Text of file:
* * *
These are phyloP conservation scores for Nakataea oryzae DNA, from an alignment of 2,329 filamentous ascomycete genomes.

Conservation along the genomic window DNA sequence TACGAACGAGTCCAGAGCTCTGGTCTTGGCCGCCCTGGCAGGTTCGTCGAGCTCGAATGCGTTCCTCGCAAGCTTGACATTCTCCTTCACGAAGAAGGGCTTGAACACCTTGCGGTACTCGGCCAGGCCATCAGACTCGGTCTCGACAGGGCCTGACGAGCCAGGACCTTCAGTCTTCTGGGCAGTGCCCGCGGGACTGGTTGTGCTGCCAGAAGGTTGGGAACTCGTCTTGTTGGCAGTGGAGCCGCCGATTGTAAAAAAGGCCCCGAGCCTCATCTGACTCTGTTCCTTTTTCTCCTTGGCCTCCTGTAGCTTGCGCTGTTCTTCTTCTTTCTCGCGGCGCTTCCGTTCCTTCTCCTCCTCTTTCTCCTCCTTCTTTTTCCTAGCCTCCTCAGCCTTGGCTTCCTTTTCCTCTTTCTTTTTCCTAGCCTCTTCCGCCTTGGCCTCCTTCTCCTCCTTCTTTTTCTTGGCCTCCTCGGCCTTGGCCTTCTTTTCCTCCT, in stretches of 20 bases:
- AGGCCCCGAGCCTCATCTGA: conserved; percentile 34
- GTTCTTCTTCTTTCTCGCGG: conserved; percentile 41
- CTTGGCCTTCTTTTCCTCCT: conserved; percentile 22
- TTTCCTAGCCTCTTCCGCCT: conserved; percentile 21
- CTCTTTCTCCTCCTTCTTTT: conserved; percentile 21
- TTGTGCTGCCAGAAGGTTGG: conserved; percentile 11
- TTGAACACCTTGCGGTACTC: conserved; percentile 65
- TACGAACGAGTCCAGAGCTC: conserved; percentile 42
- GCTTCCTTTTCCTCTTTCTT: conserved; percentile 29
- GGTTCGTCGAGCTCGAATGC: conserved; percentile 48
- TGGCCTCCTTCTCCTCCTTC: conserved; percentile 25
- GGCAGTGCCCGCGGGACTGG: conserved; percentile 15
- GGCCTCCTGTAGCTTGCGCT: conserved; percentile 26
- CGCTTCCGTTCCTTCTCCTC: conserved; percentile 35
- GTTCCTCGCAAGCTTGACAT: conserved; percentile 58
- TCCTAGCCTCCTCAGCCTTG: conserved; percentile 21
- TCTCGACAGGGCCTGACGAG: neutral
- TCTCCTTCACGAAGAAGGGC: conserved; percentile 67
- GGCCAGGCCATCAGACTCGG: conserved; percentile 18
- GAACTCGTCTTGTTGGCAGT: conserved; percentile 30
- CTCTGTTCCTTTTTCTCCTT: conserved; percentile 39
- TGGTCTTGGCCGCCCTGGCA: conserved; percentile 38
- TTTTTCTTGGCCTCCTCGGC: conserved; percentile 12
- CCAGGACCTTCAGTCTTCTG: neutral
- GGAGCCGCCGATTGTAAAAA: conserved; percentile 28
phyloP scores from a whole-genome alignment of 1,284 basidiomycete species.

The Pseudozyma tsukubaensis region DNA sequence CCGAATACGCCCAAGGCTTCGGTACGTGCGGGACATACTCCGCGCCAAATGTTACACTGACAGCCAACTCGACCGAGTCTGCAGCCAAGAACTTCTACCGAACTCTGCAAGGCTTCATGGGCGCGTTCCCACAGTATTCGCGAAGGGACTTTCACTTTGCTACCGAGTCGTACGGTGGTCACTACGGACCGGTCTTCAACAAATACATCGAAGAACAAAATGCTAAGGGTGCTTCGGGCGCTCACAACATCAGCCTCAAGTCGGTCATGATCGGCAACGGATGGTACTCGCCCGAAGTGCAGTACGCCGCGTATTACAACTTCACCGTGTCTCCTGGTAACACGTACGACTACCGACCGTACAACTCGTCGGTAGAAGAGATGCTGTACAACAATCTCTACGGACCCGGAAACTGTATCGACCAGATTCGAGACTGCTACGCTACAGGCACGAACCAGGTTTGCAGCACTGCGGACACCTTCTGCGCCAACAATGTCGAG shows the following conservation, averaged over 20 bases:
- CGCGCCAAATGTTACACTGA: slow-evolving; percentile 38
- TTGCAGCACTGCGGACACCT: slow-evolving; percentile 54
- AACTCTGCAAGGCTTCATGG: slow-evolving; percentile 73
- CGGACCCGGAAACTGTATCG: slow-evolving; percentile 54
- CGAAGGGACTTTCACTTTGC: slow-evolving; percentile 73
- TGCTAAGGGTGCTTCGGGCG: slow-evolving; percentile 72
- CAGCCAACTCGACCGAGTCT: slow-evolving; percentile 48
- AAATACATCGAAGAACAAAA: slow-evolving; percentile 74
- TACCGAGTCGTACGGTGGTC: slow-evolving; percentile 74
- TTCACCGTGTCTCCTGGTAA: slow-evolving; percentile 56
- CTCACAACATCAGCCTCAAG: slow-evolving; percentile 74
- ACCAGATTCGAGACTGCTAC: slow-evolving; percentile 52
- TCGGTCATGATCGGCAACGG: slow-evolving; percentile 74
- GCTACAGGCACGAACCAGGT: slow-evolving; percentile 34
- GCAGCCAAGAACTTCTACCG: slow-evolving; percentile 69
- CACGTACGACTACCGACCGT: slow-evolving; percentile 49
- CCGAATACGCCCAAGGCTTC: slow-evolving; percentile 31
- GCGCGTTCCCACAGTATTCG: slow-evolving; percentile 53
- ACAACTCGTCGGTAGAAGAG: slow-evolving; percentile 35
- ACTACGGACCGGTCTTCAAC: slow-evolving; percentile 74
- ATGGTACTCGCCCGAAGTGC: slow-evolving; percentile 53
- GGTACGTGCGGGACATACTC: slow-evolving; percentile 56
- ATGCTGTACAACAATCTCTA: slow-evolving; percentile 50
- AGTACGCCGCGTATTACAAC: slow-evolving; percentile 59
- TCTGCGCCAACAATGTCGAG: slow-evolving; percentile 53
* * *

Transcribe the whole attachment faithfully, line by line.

These are phyloP conservation scores for Nakataea oryzae DNA, from an alignment of 2,329 filamentous ascomycete genomes.

Conservation along the genomic window DNA sequence TACGAACGAGTCCAGAGCTCTGGTCTTGGCCGCCCTGGCAGGTTCGTCGAGCTCGAATGCGTTCCTCGCAAGCTTGACATTCTCCTTCACGAAGAAGGGCTTGAACACCTTGCGGTACTCGGCCAGGCCATCAGACTCGGTCTCGACAGGGCCTGACGAGCCAGGACCTTCAGTCTTCTGGGCAGTGCCCGCGGGACTGGTTGTGCTGCCAGAAGGTTGGGAACTCGTCTTGTTGGCAGTGGAGCCGCCGATTGTAAAAAAGGCCCCGAGCCTCATCTGACTCTGTTCCTTTTTCTCCTTGGCCTCCTGTAGCTTGCGCTGTTCTTCTTCTTTCTCGCGGCGCTTCCGTTCCTTCTCCTCCTCTTTCTCCTCCTTCTTTTTCCTAGCCTCCTCAGCCTTGGCTTCCTTTTCCTCTTTCTTTTTCCTAGCCTCTTCCGCCTTGGCCTCCTTCTCCTCCTTCTTTTTCTTGGCCTCCTCGGCCTTGGCCTTCTTTTCCTCCT, in stretches of 20 bases:
- AGGCCCCGAGCCTCATCTGA: conserved; percentile 34
- GTTCTTCTTCTTTCTCGCGG: conserved; percentile 41
- CTTGGCCTTCTTTTCCTCCT: conserved; percentile 22
- TTTCCTAGCCTCTTCCGCCT: conserved; percentile 21
- CTCTTTCTCCTCCTTCTTTT: conserved; percentile 21
- TTGTGCTGCCAGAAGGTTGG: conserved; percentile 11
- TTGAACACCTTGCGGTACTC: conserved; percentile 65
- TACGAACGAGTCCAGAGCTC: conserved; percentile 42
- GCTTCCTTTTCCTCTTTCTT: conserved; percentile 29
- GGTTCGTCGAGCTCGAATGC: conserved; percentile 48
- TGGCCTCCTTCTCCTCCTTC: conserved; percentile 25
- GGCAGTGCCCGCGGGACTGG: conserved; percentile 15
- GGCCTCCTGTAGCTTGCGCT: conserved; percentile 26
- CGCTTCCGTTCCTTCTCCTC: conserved; percentile 35
- GTTCCTCGCAAGCTTGACAT: conserved; percentile 58
- TCCTAGCCTCCTCAGCCTTG: conserved; percentile 21
- TCTCGACAGGGCCTGACGAG: neutral
- TCTCCTTCACGAAGAAGGGC: conserved; percentile 67
- GGCCAGGCCATCAGACTCGG: conserved; percentile 18
- GAACTCGTCTTGTTGGCAGT: conserved; percentile 30
- CTCTGTTCCTTTTTCTCCTT: conserved; percentile 39
- TGGTCTTGGCCGCCCTGGCA: conserved; percentile 38
- TTTTTCTTGGCCTCCTCGGC: conserved; percentile 12
- CCAGGACCTTCAGTCTTCTG: neutral
- GGAGCCGCCGATTGTAAAAA: conserved; percentile 28
phyloP scores from a whole-genome alignment of 1,284 basidiomycete species.

The Pseudozyma tsukubaensis region DNA sequence CCGAATACGCCCAAGGCTTCGGTACGTGCGGGACATACTCCGCGCCAAATGTTACACTGACAGCCAACTCGACCGAGTCTGCAGCCAAGAACTTCTACCGAACTCTGCAAGGCTTCATGGGCGCGTTCCCACAGTATTCGCGAAGGGACTTTCACTTTGCTACCGAGTCGTACGGTGGTCACTACGGACCGGTCTTCAACAAATACATCGAAGAACAAAATGCTAAGGGTGCTTCGGGCGCTCACAACATCAGCCTCAAGTCGGTCATGATCGGCAACGGATGGTACTCGCCCGAAGTGCAGTACGCCGCGTATTACAACTTCACCGTGTCTCCTGGTAACACGTACGACTACCGACCGTACAACTCGTCGGTAGAAGAGATGCTGTACAACAATCTCTACGGACCCGGAAACTGTATCGACCAGATTCGAGACTGCTACGCTACAGGCACGAACCAGGTTTGCAGCACTGCGGACACCTTCTGCGCCAACAATGTCGAG shows the following conservation, averaged over 20 bases:
- CGCGCCAAATGTTACACTGA: slow-evolving; percentile 38
- TTGCAGCACTGCGGACACCT: slow-evolving; percentile 54
- AACTCTGCAAGGCTTCATGG: slow-evolving; percentile 73
- CGGACCCGGAAACTGTATCG: slow-evolving; percentile 54
- CGAAGGGACTTTCACTTTGC: slow-evolving; percentile 73
- TGCTAAGGGTGCTTCGGGCG: slow-evolving; percentile 72
- CAGCCAACTCGACCGAGTCT: slow-evolving; percentile 48
- AAATACATCGAAGAACAAAA: slow-evolving; percentile 74
- TACCGAGTCGTACGGTGGTC: slow-evolving; percentile 74
- TTCACCGTGTCTCCTGGTAA: slow-evolving; percentile 56
- CTCACAACATCAGCCTCAAG: slow-evolving; percentile 74
- ACCAGATTCGAGACTGCTAC: slow-evolving; percentile 52
- TCGGTCATGATCGGCAACGG: slow-evolving; percentile 74
- GCTACAGGCACGAACCAGGT: slow-evolving; percentile 34
- GCAGCCAAGAACTTCTACCG: slow-evolving; percentile 69
- CACGTACGACTACCGACCGT: slow-evolving; percentile 49
- CCGAATACGCCCAAGGCTTC: slow-evolving; percentile 31
- GCGCGTTCCCACAGTATTCG: slow-evolving; percentile 53
- ACAACTCGTCGGTAGAAGAG: slow-evolving; percentile 35
- ACTACGGACCGGTCTTCAAC: slow-evolving; percentile 74
- ATGGTACTCGCCCGAAGTGC: slow-evolving; percentile 53
- GGTACGTGCGGGACATACTC: slow-evolving; percentile 56
- ATGCTGTACAACAATCTCTA: slow-evolving; percentile 50
- AGTACGCCGCGTATTACAAC: slow-evolving; percentile 59
- TCTGCGCCAACAATGTCGAG: slow-evolving; percentile 53